Why is there a rhymed couplet at the end of most of the scenes in Macbeth? I know in poems this lets you know that a change of some sort is coming, is it the same type of thing? In act two what...

Why is there a rhymed couplet at the end of most of the scenes in Macbeth?

I know in poems this lets you know that a change of some sort is coming, is it the same type of thing?

In act two what would be an example of this?

Thanks so much for your help! =)

Asked on by ndkinney

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cybil | High School Teacher | (Level 1) Educator

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Shakespeare's theater had no curtains to close or lights to dim as most modern theaters do to indicate the end of a scene. His plays in the Globe were performed in daylight on a stage that jutted out into the audience.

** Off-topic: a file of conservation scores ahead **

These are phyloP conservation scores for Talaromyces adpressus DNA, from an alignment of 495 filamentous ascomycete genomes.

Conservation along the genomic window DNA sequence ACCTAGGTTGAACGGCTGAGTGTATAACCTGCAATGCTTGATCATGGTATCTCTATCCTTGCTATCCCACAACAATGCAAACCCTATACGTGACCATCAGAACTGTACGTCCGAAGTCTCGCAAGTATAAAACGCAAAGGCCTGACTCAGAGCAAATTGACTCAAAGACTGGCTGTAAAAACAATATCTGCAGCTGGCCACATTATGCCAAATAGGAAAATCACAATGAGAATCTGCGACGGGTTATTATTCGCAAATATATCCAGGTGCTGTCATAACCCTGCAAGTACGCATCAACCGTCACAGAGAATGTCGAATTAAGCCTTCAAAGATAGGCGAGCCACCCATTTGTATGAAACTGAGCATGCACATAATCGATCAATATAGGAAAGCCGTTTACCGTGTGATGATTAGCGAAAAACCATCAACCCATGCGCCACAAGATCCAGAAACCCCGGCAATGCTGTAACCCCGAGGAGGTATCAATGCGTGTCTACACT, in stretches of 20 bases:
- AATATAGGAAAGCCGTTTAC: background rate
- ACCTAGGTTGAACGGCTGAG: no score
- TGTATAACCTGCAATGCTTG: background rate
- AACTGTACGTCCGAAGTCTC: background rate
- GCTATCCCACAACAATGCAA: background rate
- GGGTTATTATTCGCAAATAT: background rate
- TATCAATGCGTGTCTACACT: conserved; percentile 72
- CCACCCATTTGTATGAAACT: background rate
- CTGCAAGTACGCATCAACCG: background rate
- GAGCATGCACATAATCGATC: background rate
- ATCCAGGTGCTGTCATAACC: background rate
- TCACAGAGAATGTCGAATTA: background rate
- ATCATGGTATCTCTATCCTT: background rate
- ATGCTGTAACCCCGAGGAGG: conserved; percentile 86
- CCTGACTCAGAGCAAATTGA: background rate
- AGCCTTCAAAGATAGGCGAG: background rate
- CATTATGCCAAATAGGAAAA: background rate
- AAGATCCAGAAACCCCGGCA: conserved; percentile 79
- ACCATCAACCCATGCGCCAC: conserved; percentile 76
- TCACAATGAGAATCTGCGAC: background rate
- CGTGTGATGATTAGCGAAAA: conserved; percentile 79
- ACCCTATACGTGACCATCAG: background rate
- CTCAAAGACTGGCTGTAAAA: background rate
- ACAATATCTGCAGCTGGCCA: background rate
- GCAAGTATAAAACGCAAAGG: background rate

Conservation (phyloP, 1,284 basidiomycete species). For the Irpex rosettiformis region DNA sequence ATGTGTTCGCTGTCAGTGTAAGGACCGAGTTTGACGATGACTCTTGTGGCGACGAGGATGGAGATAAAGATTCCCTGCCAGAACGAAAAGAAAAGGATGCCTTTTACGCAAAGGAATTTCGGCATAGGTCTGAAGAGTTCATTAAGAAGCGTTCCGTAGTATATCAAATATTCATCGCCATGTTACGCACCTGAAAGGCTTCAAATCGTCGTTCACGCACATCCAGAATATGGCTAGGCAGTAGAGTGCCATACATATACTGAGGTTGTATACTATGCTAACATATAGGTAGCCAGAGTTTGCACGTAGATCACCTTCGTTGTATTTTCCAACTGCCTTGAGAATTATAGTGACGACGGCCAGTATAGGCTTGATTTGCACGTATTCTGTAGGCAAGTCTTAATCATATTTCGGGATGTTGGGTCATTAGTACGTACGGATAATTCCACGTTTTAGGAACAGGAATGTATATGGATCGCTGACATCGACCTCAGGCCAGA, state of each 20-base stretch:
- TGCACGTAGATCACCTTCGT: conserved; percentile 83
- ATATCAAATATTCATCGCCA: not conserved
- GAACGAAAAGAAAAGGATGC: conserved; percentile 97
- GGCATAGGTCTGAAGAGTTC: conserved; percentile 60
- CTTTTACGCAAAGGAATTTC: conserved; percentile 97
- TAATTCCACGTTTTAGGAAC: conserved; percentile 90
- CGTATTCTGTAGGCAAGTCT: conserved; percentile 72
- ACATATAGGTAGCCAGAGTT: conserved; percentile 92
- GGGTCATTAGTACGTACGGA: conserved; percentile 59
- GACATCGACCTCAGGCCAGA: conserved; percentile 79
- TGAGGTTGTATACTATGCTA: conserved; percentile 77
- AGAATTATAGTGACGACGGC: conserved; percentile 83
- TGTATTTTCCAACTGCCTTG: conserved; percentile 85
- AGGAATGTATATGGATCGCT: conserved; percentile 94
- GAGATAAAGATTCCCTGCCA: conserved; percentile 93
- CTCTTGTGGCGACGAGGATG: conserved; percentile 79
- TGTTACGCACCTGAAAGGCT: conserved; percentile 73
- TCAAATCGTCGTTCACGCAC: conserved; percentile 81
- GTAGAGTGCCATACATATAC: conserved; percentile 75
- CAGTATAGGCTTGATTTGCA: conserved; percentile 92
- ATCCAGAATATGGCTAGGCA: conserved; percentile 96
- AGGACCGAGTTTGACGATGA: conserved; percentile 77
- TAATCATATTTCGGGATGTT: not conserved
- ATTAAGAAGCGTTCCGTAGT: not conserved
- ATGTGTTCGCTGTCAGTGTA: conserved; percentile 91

He used rhyming couplets to signal the end of a scene, and his audiences were remarkably good listeners to hear the rhyme. The remainder of the play was typically written in blank verse, which is unrhymed; as a result, the rhyme would be more apparent. Even so, we have to admire the Elizabethans for their acute hearing and concentration.

At the end of Act 2, scene 3, Malcolm says to his brother:

But shift away: there's warrant in that theft
Which steals itself, when there's no mercy left.

Sources:

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